How Saving an Endangered Bird Almost Doomed It Again

Have you ever heard of a copulation hat? Well, perhaps we should talk about human-assisted bird reproduction for a minute.

When the pesticide DDT threatened peregrine falcon populations in the 1970s, conservationists donned leather caps on which male birds in a breeding program would land to, well, copulate. The ejaculate was collected for artificial insemination, and the falcons have since experienced an incredible recovery. Today, copulation hats are still sold to falconers who want to breed their finicky domesticated birds. Here are even some tips for a DIY version.

We'll come back to the copulation hat.

Over in New Zealand, the black robin has made an even more remarkable recovery—possibly one of the biggest success stories in the history of conservation. You have to understand just how dire it was in 1980, when only five black robins remained in the entire world. All of the approximately 250 black robins alive today are descended from just two birds, named Old Blue and Old Yellow.

Conservationists have gone every length to save the black robin, from tricking the birds into laying extra eggs to—in at least one successful case—mouth-to-beak resuscitation. In comparison, the technique central to helping the black robin population rebound—simply nudging their eggs toward the center of the nest—seemed like a small act, yet it was one that nearly doomed the species.

Researchers in the 80s noticed that many female birds had a peculiar habit of laying eggs on the rim of their nests, and that those eggs were never incubated and thus never hatched. So they gave the eggs a nudge to save them. More birds hatched, but the "rim egg" behavior spread throughout the population, creating a subpopulation that could not survive without human intervention. In other words, all subsequent generations of black robins risked becoming dependent upon their eggs being nudged back to the center of the nest by human beings, like clockwork mechanisms controlled by another species.

How Saving an Endangered Bird Almost Doomed It Again

A team of scientists last month created the family tree for every black robin from 1980 and 1989 to show how rim egg-laying was passed down through generations. (Red marks rim-laying females.) Under natural selection, the birds from rim eggs would have never hatched to pass on the gene variant for rim egg-laying behavior. Inbreeding, in which a rare gene variant becomes common, is often a problem for rare animals, bedeviling pandas and white tigers, too.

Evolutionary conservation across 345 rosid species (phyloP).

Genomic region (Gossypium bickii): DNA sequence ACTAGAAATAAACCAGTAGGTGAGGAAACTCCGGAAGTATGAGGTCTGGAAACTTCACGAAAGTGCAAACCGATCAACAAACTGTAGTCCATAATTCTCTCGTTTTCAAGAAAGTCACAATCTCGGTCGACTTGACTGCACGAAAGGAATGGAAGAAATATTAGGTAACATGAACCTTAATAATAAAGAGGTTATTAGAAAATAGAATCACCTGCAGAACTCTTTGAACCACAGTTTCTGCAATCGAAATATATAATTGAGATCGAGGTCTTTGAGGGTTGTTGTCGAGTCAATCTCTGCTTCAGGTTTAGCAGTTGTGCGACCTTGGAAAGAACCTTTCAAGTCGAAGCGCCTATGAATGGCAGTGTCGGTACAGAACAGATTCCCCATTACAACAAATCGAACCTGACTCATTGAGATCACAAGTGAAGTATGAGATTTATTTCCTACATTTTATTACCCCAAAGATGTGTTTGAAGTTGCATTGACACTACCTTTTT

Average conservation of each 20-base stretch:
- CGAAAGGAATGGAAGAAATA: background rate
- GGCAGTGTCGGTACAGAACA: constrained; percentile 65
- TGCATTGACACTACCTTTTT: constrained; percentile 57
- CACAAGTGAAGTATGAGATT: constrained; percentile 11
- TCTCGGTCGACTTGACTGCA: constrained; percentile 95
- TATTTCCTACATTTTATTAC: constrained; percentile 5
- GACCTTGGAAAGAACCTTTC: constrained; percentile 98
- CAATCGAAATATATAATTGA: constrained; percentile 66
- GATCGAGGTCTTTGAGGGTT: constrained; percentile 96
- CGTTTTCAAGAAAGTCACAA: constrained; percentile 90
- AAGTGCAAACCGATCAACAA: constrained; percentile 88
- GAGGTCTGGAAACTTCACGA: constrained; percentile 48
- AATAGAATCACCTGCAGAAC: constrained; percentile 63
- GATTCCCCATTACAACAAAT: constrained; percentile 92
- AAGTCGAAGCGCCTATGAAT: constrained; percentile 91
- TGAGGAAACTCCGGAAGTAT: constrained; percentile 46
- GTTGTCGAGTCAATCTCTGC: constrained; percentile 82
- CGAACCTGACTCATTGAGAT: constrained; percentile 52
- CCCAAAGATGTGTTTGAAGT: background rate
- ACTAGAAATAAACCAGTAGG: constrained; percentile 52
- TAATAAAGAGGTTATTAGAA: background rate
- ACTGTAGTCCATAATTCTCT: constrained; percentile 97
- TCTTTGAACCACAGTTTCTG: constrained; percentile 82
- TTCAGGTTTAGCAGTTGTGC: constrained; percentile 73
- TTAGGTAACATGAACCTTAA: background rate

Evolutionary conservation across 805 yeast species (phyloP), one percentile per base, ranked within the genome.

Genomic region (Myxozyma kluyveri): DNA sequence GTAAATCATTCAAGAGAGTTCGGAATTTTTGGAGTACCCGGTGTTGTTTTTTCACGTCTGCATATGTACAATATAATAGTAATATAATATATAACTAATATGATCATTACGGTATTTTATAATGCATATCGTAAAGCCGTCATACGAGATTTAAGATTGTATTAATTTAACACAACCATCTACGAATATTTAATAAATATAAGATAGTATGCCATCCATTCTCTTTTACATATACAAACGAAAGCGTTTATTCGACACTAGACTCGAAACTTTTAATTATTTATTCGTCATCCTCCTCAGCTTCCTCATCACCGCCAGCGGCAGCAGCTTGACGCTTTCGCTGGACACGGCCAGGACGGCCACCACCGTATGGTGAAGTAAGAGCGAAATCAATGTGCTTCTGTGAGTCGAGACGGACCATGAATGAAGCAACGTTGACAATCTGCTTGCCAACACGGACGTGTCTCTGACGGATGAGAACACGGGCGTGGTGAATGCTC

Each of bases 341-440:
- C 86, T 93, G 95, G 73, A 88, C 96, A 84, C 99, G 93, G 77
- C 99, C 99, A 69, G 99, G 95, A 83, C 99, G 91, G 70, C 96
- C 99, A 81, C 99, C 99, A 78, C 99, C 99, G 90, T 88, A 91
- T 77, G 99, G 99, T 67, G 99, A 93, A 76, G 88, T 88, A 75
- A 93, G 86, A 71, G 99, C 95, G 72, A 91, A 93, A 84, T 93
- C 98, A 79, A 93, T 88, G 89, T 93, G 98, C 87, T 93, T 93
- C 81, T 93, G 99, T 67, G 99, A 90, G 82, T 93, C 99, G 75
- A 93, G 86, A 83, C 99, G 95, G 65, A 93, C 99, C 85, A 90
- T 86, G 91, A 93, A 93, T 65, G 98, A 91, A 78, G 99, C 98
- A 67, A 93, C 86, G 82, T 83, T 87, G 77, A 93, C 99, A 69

There is a happy ending to the black robin story, because humans eventually stopped managing black robin nests so closely. Natural selection was allowed to do its thing, and the rim egg behavior finally dropped. It's hard to say whether black robins would have rebounded if those early rim eggs had not been saved, but it could also easily have gone too far in the other direction—the behavior spreading like a fatal programming error dooming black robins to be irreversibly dependent on humans. The "black robin just narrowly escaped such a fate," write the study's authors.

Conservation is not domestication—its ultimate goal should be that a species can survive on its own—but a gradient exists between the two, rather than a straight and obvious line. You can look at whooping cranes, for example, which are taught to migrate by humans in white hooded suits operating an ultralight plane, and wonder exactly how "wild" the birds are.

How Saving an Endangered Bird Almost Doomed It Again

A copulation hat, via an interview with Jon Mooallem at The Rumpus

The copulation hat is one of the funnier contraptions in the annals of human-assisted bird reproduction—and an example of the extraordinarily unnatural lengths we will go to save an endangered species. Perhaps such actions are necessary to help along a species in the most critical moments, but, eventually, humans have to stop donning funny leather hats and stop nudging eggs, or we'll just end up surrounded by a world of pet birds. [Not Exactly Rocket Science]

Lead photo and diagram courtesy of Massaro et al PLoS ONE